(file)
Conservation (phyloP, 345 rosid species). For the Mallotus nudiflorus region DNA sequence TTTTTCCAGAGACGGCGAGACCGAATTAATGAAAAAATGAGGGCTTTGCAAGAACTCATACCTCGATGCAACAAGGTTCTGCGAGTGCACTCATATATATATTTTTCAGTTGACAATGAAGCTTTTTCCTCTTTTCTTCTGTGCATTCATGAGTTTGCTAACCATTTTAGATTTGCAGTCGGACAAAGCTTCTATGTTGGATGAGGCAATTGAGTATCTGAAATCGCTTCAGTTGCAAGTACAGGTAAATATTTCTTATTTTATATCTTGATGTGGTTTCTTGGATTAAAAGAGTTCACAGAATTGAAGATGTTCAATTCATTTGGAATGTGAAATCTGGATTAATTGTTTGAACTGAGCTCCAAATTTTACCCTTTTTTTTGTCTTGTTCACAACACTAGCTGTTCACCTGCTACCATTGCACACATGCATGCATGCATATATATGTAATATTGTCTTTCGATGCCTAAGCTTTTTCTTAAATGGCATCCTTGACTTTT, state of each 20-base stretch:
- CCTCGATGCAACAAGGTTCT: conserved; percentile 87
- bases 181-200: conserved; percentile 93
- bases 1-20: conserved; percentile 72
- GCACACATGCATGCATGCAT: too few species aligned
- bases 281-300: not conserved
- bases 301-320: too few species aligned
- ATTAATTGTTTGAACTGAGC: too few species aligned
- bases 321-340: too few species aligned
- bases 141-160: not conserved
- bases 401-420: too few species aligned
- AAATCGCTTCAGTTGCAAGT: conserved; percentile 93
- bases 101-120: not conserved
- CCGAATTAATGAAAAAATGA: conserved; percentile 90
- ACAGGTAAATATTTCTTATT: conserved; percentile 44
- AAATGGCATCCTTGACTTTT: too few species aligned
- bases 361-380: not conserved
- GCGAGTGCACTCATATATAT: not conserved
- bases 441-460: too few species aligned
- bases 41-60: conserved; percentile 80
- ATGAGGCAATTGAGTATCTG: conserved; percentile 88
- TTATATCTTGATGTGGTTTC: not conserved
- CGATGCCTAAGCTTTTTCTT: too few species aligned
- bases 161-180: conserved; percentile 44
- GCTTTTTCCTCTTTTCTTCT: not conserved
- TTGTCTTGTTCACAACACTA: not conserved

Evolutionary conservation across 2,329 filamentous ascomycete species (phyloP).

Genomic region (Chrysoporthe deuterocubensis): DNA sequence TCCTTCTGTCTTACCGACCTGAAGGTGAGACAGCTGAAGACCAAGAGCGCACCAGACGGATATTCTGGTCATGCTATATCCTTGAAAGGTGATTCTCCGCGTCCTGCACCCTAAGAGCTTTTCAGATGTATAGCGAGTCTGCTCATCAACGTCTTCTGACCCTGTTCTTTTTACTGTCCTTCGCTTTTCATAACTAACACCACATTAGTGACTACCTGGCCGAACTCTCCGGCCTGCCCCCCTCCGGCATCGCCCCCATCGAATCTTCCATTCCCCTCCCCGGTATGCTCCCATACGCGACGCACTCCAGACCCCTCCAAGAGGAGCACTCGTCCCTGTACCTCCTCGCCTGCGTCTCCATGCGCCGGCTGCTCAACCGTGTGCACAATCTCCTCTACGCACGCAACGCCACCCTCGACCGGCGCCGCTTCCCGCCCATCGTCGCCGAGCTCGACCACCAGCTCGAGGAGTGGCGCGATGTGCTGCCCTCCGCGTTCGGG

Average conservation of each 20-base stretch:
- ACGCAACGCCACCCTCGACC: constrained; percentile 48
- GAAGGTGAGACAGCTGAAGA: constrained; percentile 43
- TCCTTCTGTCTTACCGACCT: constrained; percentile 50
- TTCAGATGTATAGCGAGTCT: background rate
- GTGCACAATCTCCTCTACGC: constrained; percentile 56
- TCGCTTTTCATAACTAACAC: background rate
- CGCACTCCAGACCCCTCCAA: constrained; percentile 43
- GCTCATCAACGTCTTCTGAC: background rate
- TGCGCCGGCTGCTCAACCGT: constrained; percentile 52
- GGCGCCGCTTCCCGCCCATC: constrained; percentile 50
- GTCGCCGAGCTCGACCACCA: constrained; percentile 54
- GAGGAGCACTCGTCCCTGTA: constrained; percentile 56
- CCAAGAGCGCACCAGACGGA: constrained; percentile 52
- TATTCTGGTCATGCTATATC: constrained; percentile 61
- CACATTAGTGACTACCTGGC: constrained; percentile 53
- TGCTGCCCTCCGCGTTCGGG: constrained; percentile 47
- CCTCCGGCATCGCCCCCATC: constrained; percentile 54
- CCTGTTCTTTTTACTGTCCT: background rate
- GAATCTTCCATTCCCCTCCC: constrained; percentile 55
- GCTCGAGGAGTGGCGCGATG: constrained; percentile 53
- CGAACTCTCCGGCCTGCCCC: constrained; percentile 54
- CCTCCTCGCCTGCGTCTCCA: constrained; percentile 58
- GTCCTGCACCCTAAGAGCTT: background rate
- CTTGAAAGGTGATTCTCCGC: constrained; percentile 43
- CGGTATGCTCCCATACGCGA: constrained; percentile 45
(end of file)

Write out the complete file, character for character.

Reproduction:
Conservation (phyloP, 345 rosid species). For the Mallotus nudiflorus region DNA sequence TTTTTCCAGAGACGGCGAGACCGAATTAATGAAAAAATGAGGGCTTTGCAAGAACTCATACCTCGATGCAACAAGGTTCTGCGAGTGCACTCATATATATATTTTTCAGTTGACAATGAAGCTTTTTCCTCTTTTCTTCTGTGCATTCATGAGTTTGCTAACCATTTTAGATTTGCAGTCGGACAAAGCTTCTATGTTGGATGAGGCAATTGAGTATCTGAAATCGCTTCAGTTGCAAGTACAGGTAAATATTTCTTATTTTATATCTTGATGTGGTTTCTTGGATTAAAAGAGTTCACAGAATTGAAGATGTTCAATTCATTTGGAATGTGAAATCTGGATTAATTGTTTGAACTGAGCTCCAAATTTTACCCTTTTTTTTGTCTTGTTCACAACACTAGCTGTTCACCTGCTACCATTGCACACATGCATGCATGCATATATATGTAATATTGTCTTTCGATGCCTAAGCTTTTTCTTAAATGGCATCCTTGACTTTT, state of each 20-base stretch:
- CCTCGATGCAACAAGGTTCT: conserved; percentile 87
- bases 181-200: conserved; percentile 93
- bases 1-20: conserved; percentile 72
- GCACACATGCATGCATGCAT: too few species aligned
- bases 281-300: not conserved
- bases 301-320: too few species aligned
- ATTAATTGTTTGAACTGAGC: too few species aligned
- bases 321-340: too few species aligned
- bases 141-160: not conserved
- bases 401-420: too few species aligned
- AAATCGCTTCAGTTGCAAGT: conserved; percentile 93
- bases 101-120: not conserved
- CCGAATTAATGAAAAAATGA: conserved; percentile 90
- ACAGGTAAATATTTCTTATT: conserved; percentile 44
- AAATGGCATCCTTGACTTTT: too few species aligned
- bases 361-380: not conserved
- GCGAGTGCACTCATATATAT: not conserved
- bases 441-460: too few species aligned
- bases 41-60: conserved; percentile 80
- ATGAGGCAATTGAGTATCTG: conserved; percentile 88
- TTATATCTTGATGTGGTTTC: not conserved
- CGATGCCTAAGCTTTTTCTT: too few species aligned
- bases 161-180: conserved; percentile 44
- GCTTTTTCCTCTTTTCTTCT: not conserved
- TTGTCTTGTTCACAACACTA: not conserved

Evolutionary conservation across 2,329 filamentous ascomycete species (phyloP).

Genomic region (Chrysoporthe deuterocubensis): DNA sequence TCCTTCTGTCTTACCGACCTGAAGGTGAGACAGCTGAAGACCAAGAGCGCACCAGACGGATATTCTGGTCATGCTATATCCTTGAAAGGTGATTCTCCGCGTCCTGCACCCTAAGAGCTTTTCAGATGTATAGCGAGTCTGCTCATCAACGTCTTCTGACCCTGTTCTTTTTACTGTCCTTCGCTTTTCATAACTAACACCACATTAGTGACTACCTGGCCGAACTCTCCGGCCTGCCCCCCTCCGGCATCGCCCCCATCGAATCTTCCATTCCCCTCCCCGGTATGCTCCCATACGCGACGCACTCCAGACCCCTCCAAGAGGAGCACTCGTCCCTGTACCTCCTCGCCTGCGTCTCCATGCGCCGGCTGCTCAACCGTGTGCACAATCTCCTCTACGCACGCAACGCCACCCTCGACCGGCGCCGCTTCCCGCCCATCGTCGCCGAGCTCGACCACCAGCTCGAGGAGTGGCGCGATGTGCTGCCCTCCGCGTTCGGG

Average conservation of each 20-base stretch:
- ACGCAACGCCACCCTCGACC: constrained; percentile 48
- GAAGGTGAGACAGCTGAAGA: constrained; percentile 43
- TCCTTCTGTCTTACCGACCT: constrained; percentile 50
- TTCAGATGTATAGCGAGTCT: background rate
- GTGCACAATCTCCTCTACGC: constrained; percentile 56
- TCGCTTTTCATAACTAACAC: background rate
- CGCACTCCAGACCCCTCCAA: constrained; percentile 43
- GCTCATCAACGTCTTCTGAC: background rate
- TGCGCCGGCTGCTCAACCGT: constrained; percentile 52
- GGCGCCGCTTCCCGCCCATC: constrained; percentile 50
- GTCGCCGAGCTCGACCACCA: constrained; percentile 54
- GAGGAGCACTCGTCCCTGTA: constrained; percentile 56
- CCAAGAGCGCACCAGACGGA: constrained; percentile 52
- TATTCTGGTCATGCTATATC: constrained; percentile 61
- CACATTAGTGACTACCTGGC: constrained; percentile 53
- TGCTGCCCTCCGCGTTCGGG: constrained; percentile 47
- CCTCCGGCATCGCCCCCATC: constrained; percentile 54
- CCTGTTCTTTTTACTGTCCT: background rate
- GAATCTTCCATTCCCCTCCC: constrained; percentile 55
- GCTCGAGGAGTGGCGCGATG: constrained; percentile 53
- CGAACTCTCCGGCCTGCCCC: constrained; percentile 54
- CCTCCTCGCCTGCGTCTCCA: constrained; percentile 58
- GTCCTGCACCCTAAGAGCTT: background rate
- CTTGAAAGGTGATTCTCCGC: constrained; percentile 43
- CGGTATGCTCCCATACGCGA: constrained; percentile 45